At Rwandair, “while the day-to-day management was carried out by the general manager [at the time John Mirenge], Girma Wake expanded its fleet and destinations,” says Osei Kojo Cobbina, director of the Rwandan company’s flight operations. He describes the president as “pleasant and a good listener, who was keen to share his knowledge”.
It is well known that Wake is always ready to give advice to heads of state (notably in Rwanda, DRC and Togo), airline CEOs and all those who show interest in African aviation.
Jon Howell – founder of AviaDev Africa, an annual event dedicated to aviation development on the African continent that Wake has sponsored since 2017 – hails Wake as a man who is “straightforward and never afraid to ask or answer tough questions”.
“I first met him in 2016 when we were launching AviaDev Africa in Rwanda and he was president of Rwandair. He was enthusiastic about my project,” says the Briton who sees Wake as “an inspiration and whose advice is always much appreciated”.
A prize in his name is awarded each year to the person who has contributed the most to the African aviation sector. This award has been given to Raphaël Kuuchi, then vice-president of the International Air Transport Association (IATA), and Chris Zweigenthal, former director-general of the Airlines Association of Southern Africa (AASA) and Adefunke Adeyemi, Iata’s regional director for Africa, in charge of advocacy and strategic relations.
From Rwandair to the African Open Sky
In Togo, Wake is mainly involved in implementing the African Open Sky, of which President Faure Gnassingbé is a fervent advocate, as he is convinced that companies will have more chances to develop in a larger market.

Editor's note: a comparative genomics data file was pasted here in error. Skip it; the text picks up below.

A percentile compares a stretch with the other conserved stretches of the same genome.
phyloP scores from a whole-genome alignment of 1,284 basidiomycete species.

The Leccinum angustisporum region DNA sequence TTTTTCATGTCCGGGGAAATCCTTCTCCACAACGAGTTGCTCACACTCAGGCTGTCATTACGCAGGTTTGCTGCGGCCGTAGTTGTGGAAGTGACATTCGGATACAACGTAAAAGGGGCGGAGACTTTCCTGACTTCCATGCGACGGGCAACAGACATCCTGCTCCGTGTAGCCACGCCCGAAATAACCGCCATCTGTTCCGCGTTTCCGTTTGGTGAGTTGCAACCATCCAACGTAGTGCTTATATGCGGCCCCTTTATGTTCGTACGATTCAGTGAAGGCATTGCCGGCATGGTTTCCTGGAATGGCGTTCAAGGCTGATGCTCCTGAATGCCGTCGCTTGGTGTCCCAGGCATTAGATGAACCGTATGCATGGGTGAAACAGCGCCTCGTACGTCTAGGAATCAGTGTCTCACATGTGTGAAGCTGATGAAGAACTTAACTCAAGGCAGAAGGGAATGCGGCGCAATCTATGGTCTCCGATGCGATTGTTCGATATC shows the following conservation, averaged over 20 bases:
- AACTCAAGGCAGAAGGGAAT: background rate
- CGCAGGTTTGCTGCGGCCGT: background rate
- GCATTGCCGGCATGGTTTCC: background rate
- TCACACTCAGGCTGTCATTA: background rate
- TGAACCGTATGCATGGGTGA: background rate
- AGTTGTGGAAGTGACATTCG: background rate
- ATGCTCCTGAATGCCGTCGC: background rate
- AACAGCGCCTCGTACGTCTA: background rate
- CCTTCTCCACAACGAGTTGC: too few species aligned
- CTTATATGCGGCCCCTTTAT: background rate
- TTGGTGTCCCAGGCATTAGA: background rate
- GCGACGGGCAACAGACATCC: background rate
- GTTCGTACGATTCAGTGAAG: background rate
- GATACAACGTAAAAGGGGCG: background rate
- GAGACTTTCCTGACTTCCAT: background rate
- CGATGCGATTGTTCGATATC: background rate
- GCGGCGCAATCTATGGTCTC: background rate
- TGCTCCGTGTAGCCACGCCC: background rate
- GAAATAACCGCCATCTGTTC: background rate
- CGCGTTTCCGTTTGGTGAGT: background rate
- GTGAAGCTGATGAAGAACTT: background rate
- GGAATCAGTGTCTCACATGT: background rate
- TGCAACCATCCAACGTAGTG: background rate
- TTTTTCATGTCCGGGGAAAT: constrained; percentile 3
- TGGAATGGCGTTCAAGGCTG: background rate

However, even though it has been ratified by 35 countries, which represent 85% of continental traffic, the Single African Air Transport Market is struggling to become a reality. This could change within the post-pandemic context, says Wake.
The problem is that there are a lot of small carriers in Africa that mainly need financial assistance.
“Closing borders has made states aware of the importance of good connectivity,” he said in October 2020, during a webinar hosted by AviaDev.
Wake also advocates increased cooperation between African airlines, under the umbrella of the African Airlines Association (AFRAA).
“The problem is that there are a lot of small carriers in Africa that mainly need financial assistance, and very few African airlines that have the capacity to provide this financial assistance to their counterparts, but in areas such as training, maintenance and sharing capacities as well as personnel, I think a lot can be done,” he said in the same speech.
Forays into Ethiopian finance
In addition to his involvement in African aviation, Wake has worked in Ethiopian finance. In 2011, he briefly chaired the Ethiopian insurance company United Insurance, which accumulated 597.4m birr ($11m) in total premiums during the 2019-2020 fiscal year. He resumed this position – which he relinquished in 2012 to focus on Rwandair – from 2016 to 2018.
He is also a founding member, shareholder and the current chairman of Ethio Lease, the first subsidiary of the African Asset Finance Company (AAFC), a US-based equipment leasing company and the first foreign-owned company that has been licensed to provide financial services in Ethiopia.
Understand Africa's tomorrow... today
We believe that Africa is poorly represented, and badly under-estimated. Beyond the vast opportunity manifest in African markets, we highlight people who make a difference; leaders turning the tide, youth driving change, and an indefatigable business community. That is what we believe will change the continent, and that is what we report on. With hard-hitting investigations, innovative analysis and deep dives into countries and sectors, The Africa Report delivers the insight you need.View subscription options